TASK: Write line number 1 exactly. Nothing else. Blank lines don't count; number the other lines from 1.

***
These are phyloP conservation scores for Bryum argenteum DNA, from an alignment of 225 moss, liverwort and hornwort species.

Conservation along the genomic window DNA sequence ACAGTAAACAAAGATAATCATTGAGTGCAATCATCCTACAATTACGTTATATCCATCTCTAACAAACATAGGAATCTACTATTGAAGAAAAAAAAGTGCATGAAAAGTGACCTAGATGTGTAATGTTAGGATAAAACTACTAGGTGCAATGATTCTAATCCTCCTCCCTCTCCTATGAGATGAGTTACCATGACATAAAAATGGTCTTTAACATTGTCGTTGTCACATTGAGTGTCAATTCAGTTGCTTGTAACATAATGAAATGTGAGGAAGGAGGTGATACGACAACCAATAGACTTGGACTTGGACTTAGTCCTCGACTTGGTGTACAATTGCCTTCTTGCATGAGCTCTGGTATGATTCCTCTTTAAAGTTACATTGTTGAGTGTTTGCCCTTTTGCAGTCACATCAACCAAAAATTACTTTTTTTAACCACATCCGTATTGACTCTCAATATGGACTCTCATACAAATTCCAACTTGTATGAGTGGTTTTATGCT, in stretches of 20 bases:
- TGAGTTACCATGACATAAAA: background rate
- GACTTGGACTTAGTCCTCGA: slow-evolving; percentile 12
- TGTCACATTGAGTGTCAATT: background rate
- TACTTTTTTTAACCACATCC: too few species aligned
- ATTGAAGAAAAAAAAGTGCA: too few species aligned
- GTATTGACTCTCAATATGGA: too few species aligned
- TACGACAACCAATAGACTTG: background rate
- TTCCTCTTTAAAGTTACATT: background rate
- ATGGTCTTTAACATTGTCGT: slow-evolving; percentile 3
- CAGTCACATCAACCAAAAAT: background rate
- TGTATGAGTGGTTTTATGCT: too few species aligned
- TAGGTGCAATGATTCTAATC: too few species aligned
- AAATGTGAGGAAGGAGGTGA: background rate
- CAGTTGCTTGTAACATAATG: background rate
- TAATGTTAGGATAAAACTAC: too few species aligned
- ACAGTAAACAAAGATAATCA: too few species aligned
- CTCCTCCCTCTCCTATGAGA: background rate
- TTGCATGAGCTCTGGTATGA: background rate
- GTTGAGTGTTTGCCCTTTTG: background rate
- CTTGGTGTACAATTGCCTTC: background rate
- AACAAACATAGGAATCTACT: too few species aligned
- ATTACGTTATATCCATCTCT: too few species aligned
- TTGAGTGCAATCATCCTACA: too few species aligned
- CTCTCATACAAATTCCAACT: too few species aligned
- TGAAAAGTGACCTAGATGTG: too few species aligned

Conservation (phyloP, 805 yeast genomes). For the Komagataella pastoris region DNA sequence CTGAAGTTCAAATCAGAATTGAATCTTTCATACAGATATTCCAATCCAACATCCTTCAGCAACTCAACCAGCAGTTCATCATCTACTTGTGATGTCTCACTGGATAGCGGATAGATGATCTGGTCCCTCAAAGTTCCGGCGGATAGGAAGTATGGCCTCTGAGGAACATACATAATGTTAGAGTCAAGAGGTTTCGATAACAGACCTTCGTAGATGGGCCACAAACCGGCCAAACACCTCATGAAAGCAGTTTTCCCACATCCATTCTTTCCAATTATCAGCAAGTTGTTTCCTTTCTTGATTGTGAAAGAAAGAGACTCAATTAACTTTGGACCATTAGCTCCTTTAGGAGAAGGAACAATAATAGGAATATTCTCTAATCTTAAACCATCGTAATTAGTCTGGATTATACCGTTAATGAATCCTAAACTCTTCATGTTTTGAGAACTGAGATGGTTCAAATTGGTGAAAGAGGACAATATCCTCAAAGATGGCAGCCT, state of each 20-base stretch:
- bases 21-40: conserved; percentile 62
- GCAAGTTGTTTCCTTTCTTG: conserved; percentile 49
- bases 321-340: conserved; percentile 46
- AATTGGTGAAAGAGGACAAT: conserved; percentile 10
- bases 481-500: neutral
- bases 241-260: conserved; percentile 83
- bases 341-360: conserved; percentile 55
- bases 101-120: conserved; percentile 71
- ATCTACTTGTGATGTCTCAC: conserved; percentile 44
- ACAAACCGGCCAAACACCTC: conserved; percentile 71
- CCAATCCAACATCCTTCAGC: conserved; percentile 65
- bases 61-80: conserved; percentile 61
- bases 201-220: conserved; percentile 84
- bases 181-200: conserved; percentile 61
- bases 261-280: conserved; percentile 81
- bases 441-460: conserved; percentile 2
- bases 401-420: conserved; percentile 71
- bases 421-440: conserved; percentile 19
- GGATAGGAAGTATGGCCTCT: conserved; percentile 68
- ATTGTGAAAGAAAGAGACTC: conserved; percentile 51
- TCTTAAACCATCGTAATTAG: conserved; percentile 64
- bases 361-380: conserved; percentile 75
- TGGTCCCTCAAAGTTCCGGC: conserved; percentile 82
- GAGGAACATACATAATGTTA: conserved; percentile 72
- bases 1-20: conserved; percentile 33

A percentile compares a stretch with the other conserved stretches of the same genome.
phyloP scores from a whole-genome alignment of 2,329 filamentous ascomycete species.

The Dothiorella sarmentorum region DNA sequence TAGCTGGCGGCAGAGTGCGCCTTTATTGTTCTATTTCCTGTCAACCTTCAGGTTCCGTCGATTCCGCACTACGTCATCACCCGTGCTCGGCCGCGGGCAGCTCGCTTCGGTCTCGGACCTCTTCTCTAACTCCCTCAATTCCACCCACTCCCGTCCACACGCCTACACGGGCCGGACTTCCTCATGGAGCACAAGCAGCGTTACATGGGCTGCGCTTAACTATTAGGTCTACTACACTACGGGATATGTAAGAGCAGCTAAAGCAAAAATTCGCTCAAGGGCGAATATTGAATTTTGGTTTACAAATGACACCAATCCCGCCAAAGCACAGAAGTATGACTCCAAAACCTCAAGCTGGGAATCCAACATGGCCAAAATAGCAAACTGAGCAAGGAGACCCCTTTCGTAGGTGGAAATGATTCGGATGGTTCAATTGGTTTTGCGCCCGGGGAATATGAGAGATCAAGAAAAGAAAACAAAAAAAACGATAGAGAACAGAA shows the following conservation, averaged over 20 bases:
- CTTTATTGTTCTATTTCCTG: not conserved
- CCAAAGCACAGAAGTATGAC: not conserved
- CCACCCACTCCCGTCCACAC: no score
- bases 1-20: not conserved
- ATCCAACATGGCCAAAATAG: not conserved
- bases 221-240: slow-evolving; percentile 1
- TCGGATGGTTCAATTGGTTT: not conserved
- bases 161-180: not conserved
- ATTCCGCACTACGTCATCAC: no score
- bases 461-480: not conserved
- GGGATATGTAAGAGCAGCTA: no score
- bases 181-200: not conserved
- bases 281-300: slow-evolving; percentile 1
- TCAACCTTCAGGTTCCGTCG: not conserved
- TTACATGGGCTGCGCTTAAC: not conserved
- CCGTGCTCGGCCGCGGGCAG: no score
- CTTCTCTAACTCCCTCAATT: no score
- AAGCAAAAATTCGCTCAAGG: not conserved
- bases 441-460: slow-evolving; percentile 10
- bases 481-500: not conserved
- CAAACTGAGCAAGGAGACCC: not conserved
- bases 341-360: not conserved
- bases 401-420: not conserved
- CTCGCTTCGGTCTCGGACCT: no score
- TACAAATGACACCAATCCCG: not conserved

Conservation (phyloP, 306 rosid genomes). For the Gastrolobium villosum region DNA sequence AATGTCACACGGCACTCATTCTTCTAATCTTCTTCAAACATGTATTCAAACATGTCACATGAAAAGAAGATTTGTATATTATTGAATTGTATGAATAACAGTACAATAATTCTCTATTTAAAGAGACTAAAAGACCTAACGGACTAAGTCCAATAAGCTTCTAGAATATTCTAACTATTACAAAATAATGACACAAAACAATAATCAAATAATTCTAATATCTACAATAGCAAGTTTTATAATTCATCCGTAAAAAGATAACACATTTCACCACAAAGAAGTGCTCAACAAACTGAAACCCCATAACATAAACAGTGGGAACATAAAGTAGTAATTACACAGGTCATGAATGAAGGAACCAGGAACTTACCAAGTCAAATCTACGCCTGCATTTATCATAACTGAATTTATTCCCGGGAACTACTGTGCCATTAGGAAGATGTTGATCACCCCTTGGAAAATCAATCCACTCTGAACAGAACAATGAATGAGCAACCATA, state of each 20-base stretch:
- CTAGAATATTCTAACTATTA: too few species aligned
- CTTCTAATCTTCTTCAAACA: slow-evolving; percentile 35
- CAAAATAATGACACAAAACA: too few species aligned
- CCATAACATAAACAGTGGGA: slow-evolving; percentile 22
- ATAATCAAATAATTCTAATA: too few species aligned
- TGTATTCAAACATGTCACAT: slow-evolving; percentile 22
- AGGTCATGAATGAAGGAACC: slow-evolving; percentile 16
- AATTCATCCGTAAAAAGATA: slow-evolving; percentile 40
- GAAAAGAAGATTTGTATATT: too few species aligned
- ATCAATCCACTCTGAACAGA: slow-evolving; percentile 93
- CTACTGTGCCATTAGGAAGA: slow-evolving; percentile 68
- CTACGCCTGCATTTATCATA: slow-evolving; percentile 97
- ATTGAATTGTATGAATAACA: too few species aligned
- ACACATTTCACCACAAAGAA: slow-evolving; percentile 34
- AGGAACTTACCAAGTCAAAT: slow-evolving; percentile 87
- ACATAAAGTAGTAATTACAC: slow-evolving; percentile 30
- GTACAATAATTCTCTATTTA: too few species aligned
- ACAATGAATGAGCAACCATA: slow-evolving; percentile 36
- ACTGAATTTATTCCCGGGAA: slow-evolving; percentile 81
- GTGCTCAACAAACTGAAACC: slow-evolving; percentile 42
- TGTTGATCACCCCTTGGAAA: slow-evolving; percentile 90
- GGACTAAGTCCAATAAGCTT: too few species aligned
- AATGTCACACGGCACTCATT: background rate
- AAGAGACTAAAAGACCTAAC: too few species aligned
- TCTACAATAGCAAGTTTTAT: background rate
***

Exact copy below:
These are phyloP conservation scores for Bryum argenteum DNA, from an alignment of 225 moss, liverwort and hornwort species.